Loud snoring isn’t just a nuisance. It can wake you up throughout the night and contribute to a sore throat and morning headaches. The nighttime interruptions can leave you feeling less than refreshed in the morning.
Snoring can also be a warning sign of sleep apnea, a potentially dangerous condition that affects your breathing when you sleep.
Because a lack of good sleep can impact your health and quality of life, you may be eager to stop snoring, but how? There are several ways to address loud snoring, especially if sleep apnea is involved. One of those ways is dental care.
Below, Dr. Hinna Chaudhry and our team here at Ardsley Dental Spa in Ardsley, New York, explore how dental care can help treat loud snoring.
Occasional snoring isn’t harmful. In fact, many people snore when they have a cold or are congested. However, chronic snoring can be a sign of sleep apnea, a sleep disorder that leads to frequent pauses in your breathing while you sleep.
Obstructive sleep apnea, a common form of sleep apnea, happens when excess soft tissue blocks your airway. Air moving through a narrowed airway causes you to snore.
You might suspect your snoring is connected to sleep apnea if:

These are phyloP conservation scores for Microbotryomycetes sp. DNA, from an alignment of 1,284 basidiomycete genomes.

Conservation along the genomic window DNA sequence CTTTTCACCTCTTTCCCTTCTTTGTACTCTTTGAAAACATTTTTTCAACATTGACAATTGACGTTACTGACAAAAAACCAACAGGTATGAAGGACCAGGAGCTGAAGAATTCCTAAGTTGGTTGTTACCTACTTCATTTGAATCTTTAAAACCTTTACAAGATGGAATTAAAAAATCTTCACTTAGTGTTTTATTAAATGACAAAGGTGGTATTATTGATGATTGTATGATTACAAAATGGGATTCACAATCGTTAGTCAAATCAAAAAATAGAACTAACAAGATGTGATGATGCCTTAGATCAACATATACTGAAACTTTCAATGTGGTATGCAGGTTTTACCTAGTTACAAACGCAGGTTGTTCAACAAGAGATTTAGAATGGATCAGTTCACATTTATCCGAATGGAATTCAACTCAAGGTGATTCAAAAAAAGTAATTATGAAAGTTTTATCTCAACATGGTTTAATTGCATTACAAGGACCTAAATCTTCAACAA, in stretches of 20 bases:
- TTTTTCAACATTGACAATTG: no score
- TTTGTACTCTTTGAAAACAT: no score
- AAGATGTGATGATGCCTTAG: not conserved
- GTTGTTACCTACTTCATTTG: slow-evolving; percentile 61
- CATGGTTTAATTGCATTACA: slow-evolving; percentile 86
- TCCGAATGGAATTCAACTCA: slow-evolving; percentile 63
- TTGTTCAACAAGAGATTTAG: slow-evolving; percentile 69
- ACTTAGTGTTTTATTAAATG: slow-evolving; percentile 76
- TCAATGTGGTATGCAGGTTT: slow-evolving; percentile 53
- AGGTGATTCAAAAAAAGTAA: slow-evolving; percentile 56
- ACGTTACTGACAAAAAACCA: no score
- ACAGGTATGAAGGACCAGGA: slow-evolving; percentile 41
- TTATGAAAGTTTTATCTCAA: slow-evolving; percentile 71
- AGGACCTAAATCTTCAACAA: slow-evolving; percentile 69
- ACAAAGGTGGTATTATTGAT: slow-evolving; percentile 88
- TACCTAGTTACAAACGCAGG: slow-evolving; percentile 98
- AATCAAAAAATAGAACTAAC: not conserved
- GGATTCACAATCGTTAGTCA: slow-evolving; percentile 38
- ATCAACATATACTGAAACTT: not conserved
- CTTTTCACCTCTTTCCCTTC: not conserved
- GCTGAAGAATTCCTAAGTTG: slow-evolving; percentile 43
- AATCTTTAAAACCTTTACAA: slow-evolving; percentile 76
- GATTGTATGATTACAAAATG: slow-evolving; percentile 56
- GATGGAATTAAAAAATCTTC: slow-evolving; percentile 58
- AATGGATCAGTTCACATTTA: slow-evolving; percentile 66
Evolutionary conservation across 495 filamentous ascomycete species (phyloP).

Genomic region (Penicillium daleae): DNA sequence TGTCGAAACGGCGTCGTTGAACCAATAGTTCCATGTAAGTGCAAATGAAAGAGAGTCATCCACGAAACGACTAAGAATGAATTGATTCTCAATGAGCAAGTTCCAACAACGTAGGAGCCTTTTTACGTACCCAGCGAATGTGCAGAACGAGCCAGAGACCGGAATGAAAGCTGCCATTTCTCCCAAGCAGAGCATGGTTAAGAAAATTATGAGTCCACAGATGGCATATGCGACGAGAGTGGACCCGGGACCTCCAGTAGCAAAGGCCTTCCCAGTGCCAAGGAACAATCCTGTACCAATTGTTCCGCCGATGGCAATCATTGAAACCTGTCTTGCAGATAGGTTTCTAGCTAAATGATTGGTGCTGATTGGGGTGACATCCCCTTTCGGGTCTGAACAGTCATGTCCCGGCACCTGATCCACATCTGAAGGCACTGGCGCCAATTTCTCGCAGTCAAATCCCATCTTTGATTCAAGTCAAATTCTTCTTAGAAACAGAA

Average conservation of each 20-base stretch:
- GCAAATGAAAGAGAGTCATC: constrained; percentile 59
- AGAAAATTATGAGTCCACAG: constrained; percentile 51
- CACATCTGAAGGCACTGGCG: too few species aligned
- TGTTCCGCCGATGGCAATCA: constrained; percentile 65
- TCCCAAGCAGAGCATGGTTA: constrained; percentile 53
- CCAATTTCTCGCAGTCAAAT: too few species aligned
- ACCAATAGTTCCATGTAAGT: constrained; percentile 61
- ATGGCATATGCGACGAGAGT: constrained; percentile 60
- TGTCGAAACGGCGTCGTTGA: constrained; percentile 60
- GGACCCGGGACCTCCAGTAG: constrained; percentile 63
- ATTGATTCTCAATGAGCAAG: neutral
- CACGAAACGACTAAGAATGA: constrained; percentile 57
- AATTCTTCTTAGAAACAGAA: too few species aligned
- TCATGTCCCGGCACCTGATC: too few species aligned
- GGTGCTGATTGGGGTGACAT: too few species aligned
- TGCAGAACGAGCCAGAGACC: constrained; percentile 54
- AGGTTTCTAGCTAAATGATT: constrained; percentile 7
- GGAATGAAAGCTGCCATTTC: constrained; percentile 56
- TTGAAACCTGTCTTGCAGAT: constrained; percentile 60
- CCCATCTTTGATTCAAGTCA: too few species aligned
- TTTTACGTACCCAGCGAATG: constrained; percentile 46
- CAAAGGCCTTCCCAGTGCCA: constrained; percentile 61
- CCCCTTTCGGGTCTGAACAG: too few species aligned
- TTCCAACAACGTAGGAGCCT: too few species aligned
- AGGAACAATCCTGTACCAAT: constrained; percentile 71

While snoring may seem harmless, sleep apnea can affect your overall health. Left untreated, sleep apnea can increase your risk of heart issues, such as high blood pressure.
If obstructive sleep apnea is causing your snoring, Dr. Chaudry may recommend an oral appliance. Oral appliances for sleep apnea are similar to night guards (custom pieces worn to treat bruxism) in that you wear one while you sleep.
An oral appliance designed for sleep apnea holds your jaw in a forward position. Keeping your jaw slightly forward helps your airway stay open, allowing for adequate airflow. That not only helps treat sleep apnea but loud snoring too. Win-win!
In some cases, an oral appliance isn’t enough, but Dr. Chaudry can guide you through your options. In more severe cases, you may benefit from continuous positive airway pressure (CPAP) therapy or surgery to reduce excess throat tissue.
Dr. Chaudhry also provides lifestyle guidance to help you manage snoring and sleep apnea. She may recommend changing your sleeping position. Lying on your back can exacerbate snoring; sleeping on your side helps reduce snoring.
Other lifestyle modifications that address sleep apnea include maintaining a healthy weight, exercising regularly, and avoiding alcohol before bed.
Dental care can’t address snoring related to:
Snoring related to nasal or sinus issues is best addressed by an ear, nose, and throat (ENT) provider who specializes in sinus conditions.
Central sleep apnea happens when your brain doesn’t send the right messages to your lungs to breathe. This results in pauses in your breathing. This type of sleep apnea is often treated with medication, breathing machines (such as a CPAP), or supplemental oxygen.
Central sleep apnea is less common than obstructive sleep apnea.
Dr. Chaudry can help treat loud snoring caused by obstructive sleep apnea. To learn more, call us at 914-236-1617 or book your appointment online.